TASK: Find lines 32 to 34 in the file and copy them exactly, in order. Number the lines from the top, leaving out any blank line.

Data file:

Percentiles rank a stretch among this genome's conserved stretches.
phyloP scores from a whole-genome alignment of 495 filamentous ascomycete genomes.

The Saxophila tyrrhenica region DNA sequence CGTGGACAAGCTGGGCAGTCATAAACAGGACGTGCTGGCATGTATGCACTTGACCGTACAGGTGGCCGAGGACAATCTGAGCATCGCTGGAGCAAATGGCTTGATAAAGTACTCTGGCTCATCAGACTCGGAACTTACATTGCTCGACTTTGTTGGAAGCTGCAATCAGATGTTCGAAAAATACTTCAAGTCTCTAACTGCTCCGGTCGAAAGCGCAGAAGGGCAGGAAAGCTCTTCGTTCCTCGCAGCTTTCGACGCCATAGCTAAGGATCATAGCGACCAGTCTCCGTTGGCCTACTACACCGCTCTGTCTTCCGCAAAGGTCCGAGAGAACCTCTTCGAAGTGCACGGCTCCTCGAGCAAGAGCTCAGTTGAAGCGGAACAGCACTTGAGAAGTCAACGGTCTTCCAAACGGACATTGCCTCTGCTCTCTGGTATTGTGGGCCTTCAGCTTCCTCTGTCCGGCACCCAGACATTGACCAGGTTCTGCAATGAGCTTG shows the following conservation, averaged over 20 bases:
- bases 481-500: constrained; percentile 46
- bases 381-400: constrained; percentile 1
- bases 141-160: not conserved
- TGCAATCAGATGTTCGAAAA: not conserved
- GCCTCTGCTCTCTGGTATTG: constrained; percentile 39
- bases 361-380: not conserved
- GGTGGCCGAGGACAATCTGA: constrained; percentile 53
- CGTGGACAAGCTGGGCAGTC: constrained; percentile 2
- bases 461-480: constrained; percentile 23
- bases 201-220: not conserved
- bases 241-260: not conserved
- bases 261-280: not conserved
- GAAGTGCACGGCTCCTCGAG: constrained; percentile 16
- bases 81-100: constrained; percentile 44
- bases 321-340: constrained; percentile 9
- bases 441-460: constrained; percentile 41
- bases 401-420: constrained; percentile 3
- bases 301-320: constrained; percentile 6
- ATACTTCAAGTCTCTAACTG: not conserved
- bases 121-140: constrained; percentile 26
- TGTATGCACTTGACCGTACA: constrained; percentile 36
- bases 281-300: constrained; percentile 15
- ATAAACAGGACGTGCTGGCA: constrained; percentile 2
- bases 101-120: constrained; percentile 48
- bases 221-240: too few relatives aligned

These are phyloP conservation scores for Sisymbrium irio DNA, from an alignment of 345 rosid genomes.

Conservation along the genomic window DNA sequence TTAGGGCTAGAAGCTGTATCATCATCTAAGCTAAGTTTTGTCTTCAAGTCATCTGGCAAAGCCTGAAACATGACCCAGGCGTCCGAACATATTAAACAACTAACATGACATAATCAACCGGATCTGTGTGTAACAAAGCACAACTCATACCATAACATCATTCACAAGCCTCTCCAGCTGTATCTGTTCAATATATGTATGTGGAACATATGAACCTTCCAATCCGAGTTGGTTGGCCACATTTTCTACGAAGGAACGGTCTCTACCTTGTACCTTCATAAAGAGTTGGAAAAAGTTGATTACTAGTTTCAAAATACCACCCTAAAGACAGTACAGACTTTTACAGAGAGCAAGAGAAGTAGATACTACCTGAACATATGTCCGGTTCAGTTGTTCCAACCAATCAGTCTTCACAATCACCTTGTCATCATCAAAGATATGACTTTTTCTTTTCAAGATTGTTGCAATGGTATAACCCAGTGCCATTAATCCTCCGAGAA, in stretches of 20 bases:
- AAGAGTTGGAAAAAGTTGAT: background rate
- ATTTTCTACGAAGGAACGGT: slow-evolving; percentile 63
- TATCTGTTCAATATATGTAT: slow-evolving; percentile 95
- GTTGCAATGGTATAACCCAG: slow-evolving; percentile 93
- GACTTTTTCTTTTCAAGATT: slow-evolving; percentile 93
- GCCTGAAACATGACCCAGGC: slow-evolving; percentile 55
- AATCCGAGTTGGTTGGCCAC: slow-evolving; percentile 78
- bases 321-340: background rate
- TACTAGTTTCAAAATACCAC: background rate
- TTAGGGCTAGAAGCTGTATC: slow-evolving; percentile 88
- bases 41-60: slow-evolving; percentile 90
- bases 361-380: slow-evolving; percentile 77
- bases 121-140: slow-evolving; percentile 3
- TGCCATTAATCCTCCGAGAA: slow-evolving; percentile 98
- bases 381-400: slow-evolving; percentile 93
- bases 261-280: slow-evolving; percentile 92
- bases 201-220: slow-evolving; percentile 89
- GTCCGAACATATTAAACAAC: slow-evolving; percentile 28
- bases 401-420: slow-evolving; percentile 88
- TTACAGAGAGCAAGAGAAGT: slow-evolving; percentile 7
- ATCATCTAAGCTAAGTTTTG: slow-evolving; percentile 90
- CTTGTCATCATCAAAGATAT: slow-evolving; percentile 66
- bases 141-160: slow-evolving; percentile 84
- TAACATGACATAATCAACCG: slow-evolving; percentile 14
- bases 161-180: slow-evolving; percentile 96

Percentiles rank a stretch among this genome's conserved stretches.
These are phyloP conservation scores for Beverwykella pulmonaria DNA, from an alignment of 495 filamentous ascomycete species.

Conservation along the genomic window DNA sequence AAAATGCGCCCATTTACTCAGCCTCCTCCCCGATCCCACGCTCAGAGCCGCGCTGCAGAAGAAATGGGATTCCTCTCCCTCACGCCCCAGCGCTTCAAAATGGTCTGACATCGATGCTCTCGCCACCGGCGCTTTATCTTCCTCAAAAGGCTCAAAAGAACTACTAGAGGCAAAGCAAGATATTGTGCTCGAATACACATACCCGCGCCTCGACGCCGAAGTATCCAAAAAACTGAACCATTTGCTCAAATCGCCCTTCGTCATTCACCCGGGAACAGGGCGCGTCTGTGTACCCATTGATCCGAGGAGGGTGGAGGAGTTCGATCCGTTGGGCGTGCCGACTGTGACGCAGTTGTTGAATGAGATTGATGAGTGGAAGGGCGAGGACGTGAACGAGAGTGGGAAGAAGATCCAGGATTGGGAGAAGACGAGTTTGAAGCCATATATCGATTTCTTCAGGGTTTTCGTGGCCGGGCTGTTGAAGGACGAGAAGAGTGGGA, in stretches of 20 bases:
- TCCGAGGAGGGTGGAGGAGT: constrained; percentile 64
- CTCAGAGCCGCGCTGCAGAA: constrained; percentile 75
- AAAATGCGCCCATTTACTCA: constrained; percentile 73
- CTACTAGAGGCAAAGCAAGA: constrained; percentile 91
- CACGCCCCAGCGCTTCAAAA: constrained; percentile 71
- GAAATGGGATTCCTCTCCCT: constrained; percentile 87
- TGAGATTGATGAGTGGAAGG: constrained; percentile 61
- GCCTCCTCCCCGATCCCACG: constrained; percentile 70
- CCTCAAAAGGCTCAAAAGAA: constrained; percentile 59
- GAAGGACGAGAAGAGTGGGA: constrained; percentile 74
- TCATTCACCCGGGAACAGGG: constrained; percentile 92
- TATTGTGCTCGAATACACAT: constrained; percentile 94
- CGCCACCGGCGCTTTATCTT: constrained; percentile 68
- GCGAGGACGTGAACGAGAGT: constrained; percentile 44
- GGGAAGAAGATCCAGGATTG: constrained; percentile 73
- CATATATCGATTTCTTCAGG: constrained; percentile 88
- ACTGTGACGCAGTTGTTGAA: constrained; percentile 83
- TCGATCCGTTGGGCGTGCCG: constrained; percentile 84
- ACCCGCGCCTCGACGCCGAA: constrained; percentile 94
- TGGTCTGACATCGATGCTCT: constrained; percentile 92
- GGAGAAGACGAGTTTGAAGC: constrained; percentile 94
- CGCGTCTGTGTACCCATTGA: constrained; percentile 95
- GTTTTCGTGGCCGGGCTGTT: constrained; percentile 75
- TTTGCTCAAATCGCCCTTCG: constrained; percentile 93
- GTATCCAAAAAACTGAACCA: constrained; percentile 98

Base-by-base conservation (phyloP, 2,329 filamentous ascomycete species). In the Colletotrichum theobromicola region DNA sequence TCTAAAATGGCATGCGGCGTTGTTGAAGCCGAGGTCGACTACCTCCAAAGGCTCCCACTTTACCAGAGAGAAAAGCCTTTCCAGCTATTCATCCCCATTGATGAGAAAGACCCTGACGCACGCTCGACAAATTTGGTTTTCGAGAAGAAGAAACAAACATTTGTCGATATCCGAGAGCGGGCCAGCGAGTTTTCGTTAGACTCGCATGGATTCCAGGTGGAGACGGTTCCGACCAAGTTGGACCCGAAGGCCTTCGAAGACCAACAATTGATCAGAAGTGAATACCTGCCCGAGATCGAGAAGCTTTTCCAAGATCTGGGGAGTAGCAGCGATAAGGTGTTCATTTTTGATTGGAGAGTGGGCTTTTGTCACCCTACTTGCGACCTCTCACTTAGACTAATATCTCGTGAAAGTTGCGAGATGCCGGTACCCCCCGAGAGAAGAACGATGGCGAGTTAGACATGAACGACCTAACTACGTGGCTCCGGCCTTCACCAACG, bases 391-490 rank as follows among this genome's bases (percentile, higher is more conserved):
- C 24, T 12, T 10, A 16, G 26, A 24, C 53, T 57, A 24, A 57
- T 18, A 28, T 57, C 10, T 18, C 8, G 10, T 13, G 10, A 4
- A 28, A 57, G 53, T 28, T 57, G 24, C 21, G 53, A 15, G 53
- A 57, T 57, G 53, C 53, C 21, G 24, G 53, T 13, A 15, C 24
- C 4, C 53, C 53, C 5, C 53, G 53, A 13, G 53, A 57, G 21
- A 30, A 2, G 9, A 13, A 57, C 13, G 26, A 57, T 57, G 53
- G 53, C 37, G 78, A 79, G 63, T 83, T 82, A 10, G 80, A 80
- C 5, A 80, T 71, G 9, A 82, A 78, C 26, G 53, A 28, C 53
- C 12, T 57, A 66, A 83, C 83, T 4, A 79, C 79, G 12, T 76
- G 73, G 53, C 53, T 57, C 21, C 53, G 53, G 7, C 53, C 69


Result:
- ATTTTCTACGAAGGAACGGT: slow-evolving; percentile 63
- TATCTGTTCAATATATGTAT: slow-evolving; percentile 95
- GTTGCAATGGTATAACCCAG: slow-evolving; percentile 93